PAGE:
Caldwell Custom Lifting Device for Cryomodule Assembly

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Rockford-based The Caldwell Group Inc. has manufactured a customized lifting device that is being used during assembly of cryomodules at the Fermi National Accelerator Laboratory (Fermilab) in Batavia, in its home state of Illinois, U.S. The project was awarded to Caldwell distributor John Sakash Company Inc., also of Illinois.

The process requires precision assembly apparatus, as Fermilab builds SSR1 cryomodules (sections of modern particle accelerators) for its Proton Improvement Plan-II (PIP-II), an essential upgrade to the Fermilab accelerator complex. The Caldwell system, specified red in color, offers multiple configurations and can be raised and lowered with surgical accuracy by hand-wheel, an operational requirement of the end user.

The centerpiece of the solution, which meets the ASME B30.20 BTH-1 standard, is a 6,000-lb. capacity main beam, while two 1,500-lb. extension beams can be added at either end. All three beams span 371 in. (9,423.4 mm) but it will be adapted to suit various assembly processes. Cryomodules are positioned on a track directly beneath the beam/s and tooling is utilized to accurately position components beneath various lifting points.

Pete Sakash, of John Sakash Company, said: “Fermilab provided very detailed specifications for the lifting device, with the principle challenges for the contractor being low headroom, uneven flooring, and critical stability.Our system provides a ft. or so of adjustability but in use they’re only really going to need to utilize about 6 in. of that.”

Dan Mongan, special application support, new product development specialist at Caldwell, said: “The project is notable for the accuracy of assembly that we had to accommodate. Fermilab is a facility at the sharpest point of scientific investigation. Using threaded rods, the hand-wheel can position the beams to millimeter accuracy. Only the columns remain rigid as the system provides Sakash’s customer with every possible lifting point cryomodule assembly will require.”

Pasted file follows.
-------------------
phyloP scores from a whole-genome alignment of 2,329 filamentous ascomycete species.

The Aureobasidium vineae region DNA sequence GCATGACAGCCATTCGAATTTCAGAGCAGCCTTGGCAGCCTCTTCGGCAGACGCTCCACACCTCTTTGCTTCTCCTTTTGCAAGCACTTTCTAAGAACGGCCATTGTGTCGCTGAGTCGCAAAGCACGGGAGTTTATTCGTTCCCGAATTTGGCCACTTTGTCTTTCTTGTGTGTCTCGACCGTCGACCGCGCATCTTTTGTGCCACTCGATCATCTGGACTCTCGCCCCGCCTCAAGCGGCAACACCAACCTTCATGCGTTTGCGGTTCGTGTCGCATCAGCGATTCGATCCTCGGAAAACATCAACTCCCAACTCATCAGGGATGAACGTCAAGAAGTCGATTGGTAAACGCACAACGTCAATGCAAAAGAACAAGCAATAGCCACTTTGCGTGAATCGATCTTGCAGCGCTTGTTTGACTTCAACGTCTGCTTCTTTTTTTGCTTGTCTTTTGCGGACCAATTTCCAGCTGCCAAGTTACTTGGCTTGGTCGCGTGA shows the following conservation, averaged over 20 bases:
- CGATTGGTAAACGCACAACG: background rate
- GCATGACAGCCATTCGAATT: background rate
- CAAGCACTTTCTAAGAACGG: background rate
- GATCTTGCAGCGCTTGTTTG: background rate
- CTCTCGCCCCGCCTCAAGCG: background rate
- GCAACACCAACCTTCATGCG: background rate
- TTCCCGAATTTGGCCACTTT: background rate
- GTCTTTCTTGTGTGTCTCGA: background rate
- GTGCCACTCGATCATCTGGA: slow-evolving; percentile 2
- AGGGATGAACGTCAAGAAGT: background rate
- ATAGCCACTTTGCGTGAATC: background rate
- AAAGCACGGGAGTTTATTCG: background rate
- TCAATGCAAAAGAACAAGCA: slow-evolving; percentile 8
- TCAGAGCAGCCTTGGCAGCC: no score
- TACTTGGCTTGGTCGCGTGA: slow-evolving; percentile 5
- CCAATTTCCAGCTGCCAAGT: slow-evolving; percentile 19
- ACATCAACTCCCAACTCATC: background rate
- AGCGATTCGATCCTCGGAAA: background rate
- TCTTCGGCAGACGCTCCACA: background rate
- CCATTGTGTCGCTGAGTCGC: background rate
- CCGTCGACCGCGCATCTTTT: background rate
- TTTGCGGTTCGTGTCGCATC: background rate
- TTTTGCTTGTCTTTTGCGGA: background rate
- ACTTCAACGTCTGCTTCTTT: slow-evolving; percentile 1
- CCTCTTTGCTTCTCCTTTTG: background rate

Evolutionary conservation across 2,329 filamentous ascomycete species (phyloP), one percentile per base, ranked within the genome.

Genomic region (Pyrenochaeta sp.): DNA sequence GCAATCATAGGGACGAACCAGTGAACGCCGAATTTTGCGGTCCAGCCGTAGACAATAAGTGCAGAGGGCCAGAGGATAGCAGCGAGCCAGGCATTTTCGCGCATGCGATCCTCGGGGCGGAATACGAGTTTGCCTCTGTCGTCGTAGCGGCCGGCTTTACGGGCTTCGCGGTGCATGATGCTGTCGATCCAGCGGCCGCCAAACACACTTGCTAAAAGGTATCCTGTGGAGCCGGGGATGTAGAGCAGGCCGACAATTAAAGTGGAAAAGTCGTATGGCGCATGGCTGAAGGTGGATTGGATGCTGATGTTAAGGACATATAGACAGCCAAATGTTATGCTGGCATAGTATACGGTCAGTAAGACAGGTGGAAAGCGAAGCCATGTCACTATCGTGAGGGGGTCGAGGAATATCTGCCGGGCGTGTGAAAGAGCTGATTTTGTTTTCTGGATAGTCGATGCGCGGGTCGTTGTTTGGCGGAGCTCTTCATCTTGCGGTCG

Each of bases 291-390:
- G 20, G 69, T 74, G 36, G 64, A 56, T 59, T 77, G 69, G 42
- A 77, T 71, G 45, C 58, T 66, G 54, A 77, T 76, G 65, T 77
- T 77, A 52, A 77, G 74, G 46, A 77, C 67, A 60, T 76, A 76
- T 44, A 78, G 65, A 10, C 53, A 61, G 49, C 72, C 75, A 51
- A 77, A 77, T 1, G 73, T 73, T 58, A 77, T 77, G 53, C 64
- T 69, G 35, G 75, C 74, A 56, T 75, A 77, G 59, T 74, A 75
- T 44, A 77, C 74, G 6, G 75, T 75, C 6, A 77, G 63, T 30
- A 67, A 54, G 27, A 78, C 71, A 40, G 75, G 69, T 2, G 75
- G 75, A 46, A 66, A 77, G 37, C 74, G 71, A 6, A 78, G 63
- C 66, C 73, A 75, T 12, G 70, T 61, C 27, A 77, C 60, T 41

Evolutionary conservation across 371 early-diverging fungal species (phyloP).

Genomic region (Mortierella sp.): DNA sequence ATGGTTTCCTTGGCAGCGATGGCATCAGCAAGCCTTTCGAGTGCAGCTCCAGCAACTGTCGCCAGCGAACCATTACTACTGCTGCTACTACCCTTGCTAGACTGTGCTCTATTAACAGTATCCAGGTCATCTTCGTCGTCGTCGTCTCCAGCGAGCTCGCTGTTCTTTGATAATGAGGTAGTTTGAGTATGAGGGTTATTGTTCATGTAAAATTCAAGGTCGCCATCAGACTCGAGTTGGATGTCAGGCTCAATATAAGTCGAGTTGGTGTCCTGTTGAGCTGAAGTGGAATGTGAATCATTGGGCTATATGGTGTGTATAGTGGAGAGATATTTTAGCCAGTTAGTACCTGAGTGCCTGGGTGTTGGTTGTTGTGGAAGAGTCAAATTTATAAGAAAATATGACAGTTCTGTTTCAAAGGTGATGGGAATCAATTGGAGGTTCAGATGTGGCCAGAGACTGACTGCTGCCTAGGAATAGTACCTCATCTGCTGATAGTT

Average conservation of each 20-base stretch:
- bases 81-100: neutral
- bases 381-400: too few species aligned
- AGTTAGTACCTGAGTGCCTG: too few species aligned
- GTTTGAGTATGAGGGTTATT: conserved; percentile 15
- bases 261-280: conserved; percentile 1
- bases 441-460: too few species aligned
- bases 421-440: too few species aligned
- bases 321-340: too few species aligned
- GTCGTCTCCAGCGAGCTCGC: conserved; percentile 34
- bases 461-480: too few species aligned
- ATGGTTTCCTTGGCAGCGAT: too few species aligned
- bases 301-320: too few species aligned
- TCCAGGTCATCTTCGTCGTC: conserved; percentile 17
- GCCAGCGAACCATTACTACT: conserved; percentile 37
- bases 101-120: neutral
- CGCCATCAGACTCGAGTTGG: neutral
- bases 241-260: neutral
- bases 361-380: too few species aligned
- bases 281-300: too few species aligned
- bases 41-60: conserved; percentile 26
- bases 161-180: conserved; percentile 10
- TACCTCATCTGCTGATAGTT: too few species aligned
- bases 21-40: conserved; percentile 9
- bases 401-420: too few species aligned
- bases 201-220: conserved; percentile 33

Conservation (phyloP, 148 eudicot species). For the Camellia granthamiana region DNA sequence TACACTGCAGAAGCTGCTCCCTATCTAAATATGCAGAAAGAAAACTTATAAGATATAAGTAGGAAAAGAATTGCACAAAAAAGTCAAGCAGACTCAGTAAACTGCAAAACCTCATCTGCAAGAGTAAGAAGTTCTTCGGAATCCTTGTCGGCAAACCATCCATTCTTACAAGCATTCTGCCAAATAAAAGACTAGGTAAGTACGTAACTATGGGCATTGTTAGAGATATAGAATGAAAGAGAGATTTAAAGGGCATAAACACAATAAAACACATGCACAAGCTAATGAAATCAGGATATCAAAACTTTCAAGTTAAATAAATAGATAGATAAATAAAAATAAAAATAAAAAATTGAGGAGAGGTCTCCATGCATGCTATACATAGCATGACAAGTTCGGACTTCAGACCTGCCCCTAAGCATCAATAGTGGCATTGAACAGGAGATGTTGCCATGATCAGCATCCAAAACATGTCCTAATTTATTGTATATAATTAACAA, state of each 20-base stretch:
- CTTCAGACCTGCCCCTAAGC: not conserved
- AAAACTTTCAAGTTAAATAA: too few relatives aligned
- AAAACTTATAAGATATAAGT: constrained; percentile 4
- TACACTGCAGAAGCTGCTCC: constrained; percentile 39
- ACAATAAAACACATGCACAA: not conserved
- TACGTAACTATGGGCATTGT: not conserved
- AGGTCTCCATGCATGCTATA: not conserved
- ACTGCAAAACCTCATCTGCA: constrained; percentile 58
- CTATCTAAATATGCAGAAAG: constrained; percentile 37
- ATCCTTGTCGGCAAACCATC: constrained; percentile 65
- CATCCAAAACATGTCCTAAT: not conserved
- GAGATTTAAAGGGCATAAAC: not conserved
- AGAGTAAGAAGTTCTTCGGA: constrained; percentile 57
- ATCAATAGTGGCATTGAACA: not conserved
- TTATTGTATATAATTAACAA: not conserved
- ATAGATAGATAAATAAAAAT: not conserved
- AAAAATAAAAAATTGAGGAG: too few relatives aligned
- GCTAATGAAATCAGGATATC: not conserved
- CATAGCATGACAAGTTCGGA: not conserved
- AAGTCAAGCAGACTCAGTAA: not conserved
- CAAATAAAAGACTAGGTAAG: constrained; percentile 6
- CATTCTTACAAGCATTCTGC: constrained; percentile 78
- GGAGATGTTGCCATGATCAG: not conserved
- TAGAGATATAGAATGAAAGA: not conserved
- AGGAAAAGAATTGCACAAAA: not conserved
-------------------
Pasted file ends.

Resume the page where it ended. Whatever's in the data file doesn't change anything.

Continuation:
American Rigging & Millwright Services accepted a scope of work to collect the lifting system from Caldwell and complete installation onsite. Previously, Scott Anderson, its chief operating officer, led a site visit to shoot elevations of the floor compared to the elevation of the floor-mounted track system. Cream City Scale, also of Illinois, was then tasked with completing load tests utilizing test brackets, slings, and test weights. The process involved turning the hand-wheel to raise all weights off of supports to maximum height, holding them for two minutes, before lowering them down again. Two sizes of test weight—1,000-lb. and 500-lb.—were used to complete three testing procedures.

PIP-II will provide powerful, high-intensity proton beams to the laboratory’s experiments. PIP-II will enable the world’s most intense neutrino beam and help scientists search for rare particle physics processes. These investigations will require intense beams of protons, which will produce gushers of other neutrinos that scientists can then study in greater detail.

At the heart of the PIP-II accelerator is a technology that provides for a highly efficient way to accelerate particle beams. Superconducting radio-frequency (SRF) cavities make it possible to accelerate intense proton beams to higher energies in relatively short distances. A string comprising several of these cavities nestles in a cryomodule, which bathes them in liquid helium and keeps them at the ultra-cold temperature that is key to their operation and efficiency. 

Sakash added: “Physics has always been something of a guilty pleasure of mine so to get an opportunity to help [Fermilab] with this fascinating project was a huge honor. We are proud to be associated with the laboratory and have enjoyed productive conversations recently about providing additional equipment for upcoming material handling challenges.”

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